In a bleak midwinter comes forth STC’s Cloud Nine– surprising, hilarious, shocking and magnificent.
The staging bespokes a Kip Williams production in its minimal design, allowing focus to solely rest upon its carefully selected cast. A layer of dirt covers the ground, upon it a glass box to which the actors retire occasionally to be “indoors” or in-scene but unable to be heard or seen by the other characters. Their voices projected outwards of the box. Other objects grace the stage at intervals where necessary- foliage, tables, a swing, but it remains consistently minimal. The effect is notable in the smaller space that is the Wharf 1 theatre, and does much to draw you in rather than distance its audience.
Returning to the brilliance of this carefully selected cast for a moment. Playwright Caryl Churchill has here created players that outwardly reflect their inward values. In the first act Harry Greenwood plays the wife Betty, “a man because she wants to be what men want her to be” explains Churchill. Matthew Backer plays the native African servant Joshua, as “a white man because (Joshua) wants to be what whites want him to be”. But as the play reveals itself, these motives have darker consequences and create deeper layers to the character’s construction than what first appears.
These reveals are most prominently reflected in the time/character jump between the first and second act. For in the first act we are in Victorian Africa with misogynist Clive and his family, including his wife Betty and their son Edward. In the second we remain with Betty and Edward, but time has jumped closer to the present and these actors have switched roles, the remaining cast becoming new interconnected characters.
It is a smooth feat that is handled perfectly. Greenwood is truly fabulous in his dual roles as Betty and Edward. In particular for Betty, although the hilarity in the casting is not played off, Greenwood manages to not let this overwhelm the character. We understand the significance of the gender, move past that, and begin to seek to understand just Betty. Both Heather Mitchell’s Edward and Betty are entirely compelling. The manner in which she is able to pull of the youthful Edward’s awkward struggles is haunting- everything from his loping movements to the earnestness of his battles between what he feels and what Clive constantly heaves upon him. Josh McConville is another particular stage-stealer as Clive, outspokenly echoing the more quiet suggestions of Churchill’s work.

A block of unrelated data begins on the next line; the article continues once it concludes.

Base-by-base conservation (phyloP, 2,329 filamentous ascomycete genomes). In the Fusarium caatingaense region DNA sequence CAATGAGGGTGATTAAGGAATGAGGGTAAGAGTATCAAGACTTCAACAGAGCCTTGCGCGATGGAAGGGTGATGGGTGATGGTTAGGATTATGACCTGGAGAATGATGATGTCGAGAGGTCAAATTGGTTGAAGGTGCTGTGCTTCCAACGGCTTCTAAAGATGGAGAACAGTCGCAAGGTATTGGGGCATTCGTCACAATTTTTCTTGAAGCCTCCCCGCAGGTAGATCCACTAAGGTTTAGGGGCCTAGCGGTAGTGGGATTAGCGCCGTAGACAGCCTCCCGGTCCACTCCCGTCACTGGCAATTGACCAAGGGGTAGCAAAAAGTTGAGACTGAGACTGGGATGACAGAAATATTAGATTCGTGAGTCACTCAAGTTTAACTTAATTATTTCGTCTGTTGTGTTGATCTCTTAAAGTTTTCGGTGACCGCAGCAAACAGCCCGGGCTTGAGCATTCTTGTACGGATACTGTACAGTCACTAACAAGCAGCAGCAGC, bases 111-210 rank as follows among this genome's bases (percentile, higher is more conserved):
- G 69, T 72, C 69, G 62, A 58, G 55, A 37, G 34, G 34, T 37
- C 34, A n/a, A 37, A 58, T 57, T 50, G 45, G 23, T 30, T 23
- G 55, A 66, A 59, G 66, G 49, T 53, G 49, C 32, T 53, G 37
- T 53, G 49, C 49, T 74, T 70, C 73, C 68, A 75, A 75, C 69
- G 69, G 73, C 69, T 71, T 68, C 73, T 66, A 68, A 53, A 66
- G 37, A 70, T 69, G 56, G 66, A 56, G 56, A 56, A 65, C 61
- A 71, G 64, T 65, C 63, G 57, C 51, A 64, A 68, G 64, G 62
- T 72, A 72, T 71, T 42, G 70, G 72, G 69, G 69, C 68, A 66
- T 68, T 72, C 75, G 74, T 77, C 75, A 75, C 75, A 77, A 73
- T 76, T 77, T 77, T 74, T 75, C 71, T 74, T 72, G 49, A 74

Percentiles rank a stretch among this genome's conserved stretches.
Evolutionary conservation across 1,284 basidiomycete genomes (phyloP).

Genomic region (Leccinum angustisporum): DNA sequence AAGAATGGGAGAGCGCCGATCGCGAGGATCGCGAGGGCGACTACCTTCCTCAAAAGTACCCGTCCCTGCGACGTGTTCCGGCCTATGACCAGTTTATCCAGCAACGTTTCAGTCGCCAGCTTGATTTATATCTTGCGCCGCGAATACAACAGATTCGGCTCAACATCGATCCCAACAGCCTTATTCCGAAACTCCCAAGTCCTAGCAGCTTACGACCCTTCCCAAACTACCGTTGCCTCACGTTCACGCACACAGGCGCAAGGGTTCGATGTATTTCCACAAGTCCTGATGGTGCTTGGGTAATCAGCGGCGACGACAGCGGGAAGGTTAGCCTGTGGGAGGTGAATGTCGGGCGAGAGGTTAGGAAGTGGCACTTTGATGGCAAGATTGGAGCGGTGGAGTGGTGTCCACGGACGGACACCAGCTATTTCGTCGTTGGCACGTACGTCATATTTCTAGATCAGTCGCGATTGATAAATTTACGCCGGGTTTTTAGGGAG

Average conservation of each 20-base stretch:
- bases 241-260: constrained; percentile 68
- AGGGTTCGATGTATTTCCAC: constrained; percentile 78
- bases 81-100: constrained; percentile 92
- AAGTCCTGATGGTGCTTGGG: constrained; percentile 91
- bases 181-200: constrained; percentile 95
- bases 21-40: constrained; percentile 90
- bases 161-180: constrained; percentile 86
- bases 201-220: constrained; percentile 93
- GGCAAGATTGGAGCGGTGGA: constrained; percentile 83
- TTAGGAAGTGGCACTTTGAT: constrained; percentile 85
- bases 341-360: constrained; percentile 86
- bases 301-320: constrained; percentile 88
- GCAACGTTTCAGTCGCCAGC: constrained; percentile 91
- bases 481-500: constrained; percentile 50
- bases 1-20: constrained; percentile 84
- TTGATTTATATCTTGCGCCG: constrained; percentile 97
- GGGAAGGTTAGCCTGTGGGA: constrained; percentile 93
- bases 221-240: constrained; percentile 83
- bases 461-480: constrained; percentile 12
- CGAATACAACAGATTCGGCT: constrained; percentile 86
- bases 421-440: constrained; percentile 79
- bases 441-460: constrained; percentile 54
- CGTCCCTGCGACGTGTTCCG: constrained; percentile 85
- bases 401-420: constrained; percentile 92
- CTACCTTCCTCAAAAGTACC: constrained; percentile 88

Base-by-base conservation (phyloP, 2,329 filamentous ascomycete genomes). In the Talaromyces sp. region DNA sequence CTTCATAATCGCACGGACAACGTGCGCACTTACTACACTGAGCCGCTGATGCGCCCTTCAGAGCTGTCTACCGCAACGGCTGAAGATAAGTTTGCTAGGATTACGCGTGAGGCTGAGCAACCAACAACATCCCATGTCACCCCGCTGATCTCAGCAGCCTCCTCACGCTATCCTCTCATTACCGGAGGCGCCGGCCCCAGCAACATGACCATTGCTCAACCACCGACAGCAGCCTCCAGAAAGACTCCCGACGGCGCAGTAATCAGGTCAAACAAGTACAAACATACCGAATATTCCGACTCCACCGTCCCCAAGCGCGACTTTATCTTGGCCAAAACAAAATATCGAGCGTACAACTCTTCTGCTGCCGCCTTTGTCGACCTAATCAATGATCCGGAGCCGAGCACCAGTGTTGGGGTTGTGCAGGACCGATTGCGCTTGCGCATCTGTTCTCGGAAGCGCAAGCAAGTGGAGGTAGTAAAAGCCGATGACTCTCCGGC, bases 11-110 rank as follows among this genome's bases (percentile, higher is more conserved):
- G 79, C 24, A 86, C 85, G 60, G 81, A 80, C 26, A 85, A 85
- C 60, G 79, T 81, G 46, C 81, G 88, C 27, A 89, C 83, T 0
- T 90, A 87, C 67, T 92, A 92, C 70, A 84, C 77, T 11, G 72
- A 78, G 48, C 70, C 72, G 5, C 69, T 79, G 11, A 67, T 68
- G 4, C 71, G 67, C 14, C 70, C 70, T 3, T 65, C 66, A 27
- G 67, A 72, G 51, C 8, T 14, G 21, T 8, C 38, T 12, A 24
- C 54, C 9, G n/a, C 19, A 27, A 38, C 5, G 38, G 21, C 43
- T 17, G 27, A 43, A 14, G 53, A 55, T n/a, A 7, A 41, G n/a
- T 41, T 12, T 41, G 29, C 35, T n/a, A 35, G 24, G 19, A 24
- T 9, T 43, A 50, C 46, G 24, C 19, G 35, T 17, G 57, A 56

More subtly, Backer’s Joshua is an incredibly powerful presence on stage. His dialogue is less frequent but he is often present on stage, and the emotion expressed through facial cues alone is deafening. More than once I found myself completely enraptured by the darkness of Joshua’s glare, and a scene in which he appears on stage covered in a caking of mud dripping down the side of his carefully blank face was spine tingling.
Although I did prefer the first act, given the nature of its setting, its dialogue and its character building, I certainly appreciated the significance of the second act, and in particular the poignant scene towards the end of the play shared between older Betty and Gerry at the swing. Similarly moving throughout both acts were the songs sung by the characters, including a chilling chorus of “In The Bleak Midwinter”.
So much comes out of this play- it is perfectly calm but outspoken (as Maud would say) in its commentary upon race, gender, sexual orientation. It is at times comedic and incredibly dark.
There is an all-encompassing blackout that happens between scenes, moments where you are left feeling entirely unaware of what will be happening when the lights return, and it is exactly this feeling of questioning that reflects the experience that is watching STC’s Cloud Nine. It is a puzzle, a thoroughly enjoyable one.
STC will take you to Cloud Nine at the Wharf 1 Theatre until the 12th August. For more information and to book visit sydneytheatre.com.au
The reviewer attended the Opening Night performance on the 6th July 2017.
Photo credit (c) Daniel Boud.